By Sarah Bates
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South Western Railway workers strike to keep safety on trains

This article is over 5 years, 8 months old
Issue 2616
Pickets outside London Waterloo
Pickets outside London Waterloo (Pic: Guy Smallman)

Workers on South Western Railway (SWR) walked out for 24 hours on Saturday of last week in the latest action in the long-running dispute over guards on trains.

The RMT union members are fighting against train bosses’ plans to axe the guard as the second safety-critical staff member on board trains.

It is part of a national fight against the expansion of driver?only operated (DOO) services.

A rollout of DOO will make train travel unsafe and inaccessible for many.

On these trains, the doors are controlled by the driver—not a guard or train manager. This means passengers aren’t able to get any help while on board.

It also means wheelchair users could be unable to travel as there will be no one to assist with boarding.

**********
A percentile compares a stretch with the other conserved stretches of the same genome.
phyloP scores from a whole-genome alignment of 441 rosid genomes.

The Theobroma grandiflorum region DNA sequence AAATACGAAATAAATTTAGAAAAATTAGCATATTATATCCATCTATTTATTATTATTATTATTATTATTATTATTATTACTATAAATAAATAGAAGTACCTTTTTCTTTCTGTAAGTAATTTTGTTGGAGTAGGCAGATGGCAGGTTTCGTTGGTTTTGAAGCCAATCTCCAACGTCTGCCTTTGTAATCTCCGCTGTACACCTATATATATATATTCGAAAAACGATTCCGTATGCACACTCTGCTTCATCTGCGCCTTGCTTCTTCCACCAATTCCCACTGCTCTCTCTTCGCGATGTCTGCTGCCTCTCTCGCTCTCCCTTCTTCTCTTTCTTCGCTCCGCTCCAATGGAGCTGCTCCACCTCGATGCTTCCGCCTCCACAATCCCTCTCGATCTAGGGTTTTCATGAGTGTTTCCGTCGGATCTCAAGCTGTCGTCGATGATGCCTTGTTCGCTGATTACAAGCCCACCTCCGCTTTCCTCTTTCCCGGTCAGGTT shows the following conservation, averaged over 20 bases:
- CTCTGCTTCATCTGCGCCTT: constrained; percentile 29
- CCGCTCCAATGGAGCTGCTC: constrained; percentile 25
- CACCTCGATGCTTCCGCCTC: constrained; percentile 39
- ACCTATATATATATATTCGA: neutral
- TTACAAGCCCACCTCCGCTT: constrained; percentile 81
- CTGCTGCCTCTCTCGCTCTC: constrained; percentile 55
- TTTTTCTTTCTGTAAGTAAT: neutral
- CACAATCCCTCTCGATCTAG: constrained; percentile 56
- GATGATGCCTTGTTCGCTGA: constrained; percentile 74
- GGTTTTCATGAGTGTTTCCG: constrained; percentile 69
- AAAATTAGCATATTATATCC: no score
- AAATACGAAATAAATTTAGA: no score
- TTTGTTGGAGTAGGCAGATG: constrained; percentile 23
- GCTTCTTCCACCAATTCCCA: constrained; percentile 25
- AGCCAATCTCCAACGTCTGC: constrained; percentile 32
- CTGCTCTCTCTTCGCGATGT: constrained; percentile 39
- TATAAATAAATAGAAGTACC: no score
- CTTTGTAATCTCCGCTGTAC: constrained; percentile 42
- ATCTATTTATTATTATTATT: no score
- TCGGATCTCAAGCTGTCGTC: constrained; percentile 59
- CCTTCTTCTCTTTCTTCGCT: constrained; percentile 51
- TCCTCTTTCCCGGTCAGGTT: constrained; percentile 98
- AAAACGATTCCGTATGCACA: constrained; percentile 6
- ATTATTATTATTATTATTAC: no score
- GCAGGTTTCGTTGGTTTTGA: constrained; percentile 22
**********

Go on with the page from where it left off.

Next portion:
Workers on SWR have now taken four days of action in the latest wave of strikes.

And they are planning four more strike days later this month and in September.

Train bosses in Wales and Scotland have both reached agreements with the RMT. And other train companies are going through talks now.

SWR and Southern are the only networks where there has been no significant progress in talks.


RMT general secretary Mick Cash accused SWR bosses of playing “fast and loose” with negotiations.

“RMT has made a very simple request of South Western Railway that they take note of what is going on elsewhere in the rail industry,” he said.

“And that they take on board our serious and practical proposals that give a cast iron guarantee of guards on their services and a halt to the rolling out of Driver?Only Operation.”

The SWR strike caused a huge headache for transport bosses, with many routes cancelled, delayed or reduced.

The RMT has exposed the lengths to which bosses will go to breaking the strike. It complained of a string of safety breaches during July’s strike.

They say unskilled and poorly trained strike-breakers signalled for drivers to leave the station too early.

Other safety breaches include opening doors where there isn’t a station platform, and not assisting a wheelchair user on to the train.

It’s just a taste of the type of service passengers can expect if DOO is allowed to become the norm for trains.


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